I FELT like I suffered from imposter syndrome the whole of my rugby career. Maybe that’s because I was a working-class kid from Sussex who never went to the ‘right’ school and was never part of the academy system.
Don’t get me wrong, I liked rugby, and the 2003 World Cup made a massive impression on me as a 12-year-old. I watched the games with hundreds of people down at Chichester Rugby Club and the whole experience has stayed with me to this day.
Sadly, there are other areas of my rugby life I can’t recall.
I made my Scotland debut against Australia, but I don’t remember a thing because I was concussed shortly after coming on. It’s a tough one to process because it was the biggest day of my rugby career and everyone wants to talk about, as it defines me, but I can’t.
My rise to international rugby was a blur too. When I was 18, I started to do county trials for Sussex and then the south of England, and before I knew it, I’d gone from playing for Chichester 2nds to being signed by London Irish.
As soon as I became a professional, there was a lot more pressure and stress. I’d say I played within myself throughout my career because I didn’t want to make mistakes, which is a real shame when I look back.
While we were always near the bottom of the table, Irish was an amazing life experience because of the friendships I made. Also, I probably got more opportunities there than I would have done elsewhere at that stage of my career.
One season started off crazily. I scored in front of 60-odd thousand at Twickenham in the London double header and that subsequently led to Scotland having eyes on me. Our coach at Irish, Brian Smith, had found out I’d got Scottish ancestry – through my grandfather on my dad’s side – and told his mate Scott Johnson, who’d just taken up a role with the Scottish Rugby Union.
I’m chuffed that I played international rugby, but at the end of the day I’m English, not a proud Scotsman. I know that it’s bad to say that, but rugby is a business and it was an opportunity to get a bit more money and become more established, that’s all really.
I don’t tend to procrastinate over things, I just tend to go for it. Maybe I should have thought about it a bit more because playing for Scotland directly influenced the next stage of my club career, and it wasn’t a happy one.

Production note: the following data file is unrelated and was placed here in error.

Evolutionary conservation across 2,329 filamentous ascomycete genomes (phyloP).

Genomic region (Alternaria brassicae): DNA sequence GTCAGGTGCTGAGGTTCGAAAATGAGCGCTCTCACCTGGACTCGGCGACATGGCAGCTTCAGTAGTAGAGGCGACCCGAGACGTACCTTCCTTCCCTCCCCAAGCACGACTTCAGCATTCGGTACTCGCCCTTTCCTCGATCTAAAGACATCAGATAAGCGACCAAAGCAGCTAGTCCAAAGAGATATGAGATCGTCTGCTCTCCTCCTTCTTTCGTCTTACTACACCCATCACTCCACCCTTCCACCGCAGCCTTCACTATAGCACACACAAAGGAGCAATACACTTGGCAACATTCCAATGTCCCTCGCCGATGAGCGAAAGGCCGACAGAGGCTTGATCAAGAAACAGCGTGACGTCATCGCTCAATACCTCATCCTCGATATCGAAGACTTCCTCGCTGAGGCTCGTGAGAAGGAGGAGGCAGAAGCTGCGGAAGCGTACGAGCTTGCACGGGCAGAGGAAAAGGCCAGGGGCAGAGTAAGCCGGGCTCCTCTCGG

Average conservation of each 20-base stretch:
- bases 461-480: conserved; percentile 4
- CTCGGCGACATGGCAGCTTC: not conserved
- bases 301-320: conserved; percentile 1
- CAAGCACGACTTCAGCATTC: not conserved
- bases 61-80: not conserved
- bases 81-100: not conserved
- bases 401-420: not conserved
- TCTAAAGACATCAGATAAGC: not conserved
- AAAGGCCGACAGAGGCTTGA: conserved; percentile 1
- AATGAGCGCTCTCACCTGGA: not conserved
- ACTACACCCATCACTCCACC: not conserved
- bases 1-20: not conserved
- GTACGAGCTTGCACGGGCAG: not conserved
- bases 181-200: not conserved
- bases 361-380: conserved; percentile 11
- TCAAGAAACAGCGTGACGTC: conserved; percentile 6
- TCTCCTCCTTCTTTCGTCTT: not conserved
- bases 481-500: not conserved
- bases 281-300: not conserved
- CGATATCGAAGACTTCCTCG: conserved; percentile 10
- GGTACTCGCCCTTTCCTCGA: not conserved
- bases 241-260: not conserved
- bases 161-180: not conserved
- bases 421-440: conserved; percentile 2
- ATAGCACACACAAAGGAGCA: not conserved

Losing my English-qualified status led to me leaving Irish and joining Glasgow. I had to go, it wasn’t my choice, and I was in a terrible place personally. My career was littered with concussions and that led to some pretty bad mental health. When I was at Glasgow, I didn’t really turn up as the player I could be; I didn’t want to play rugby anymore, the joy I used to get from rugby wasn’t there.
Just before I left my SRU contract, I had a bad incident. I was taking opiate painkillers and drinking quite heavily and I ended up falling down the stairs and fracturing my skull. That was the straw that broke the camel’s back.
Glasgow coach Gregor Townsend was going to send me on loan to a Scottish Premiership side, but I’d already told my agent I wanted out and there was an opportunity to go to Saracens as they needed cover for the 2015 World Cup. I didn’t play much in the six months I was there, but it was amazing to be a fly on the wall in a season when the team won the double.
I am really glad that my career ended that way, and it changed my mentality a little bit. My mental health is an ongoing battle though; I have good days and bad days. Concussions changes your personality.
Compared to the heights of being an international rugby player, I am now living a very normal life. The working-class world I live in, being a painter and decorator eight hours a day, can get a bit suffocating after a while but you just crack on, don’t you?
– as told to Jon Newcombe
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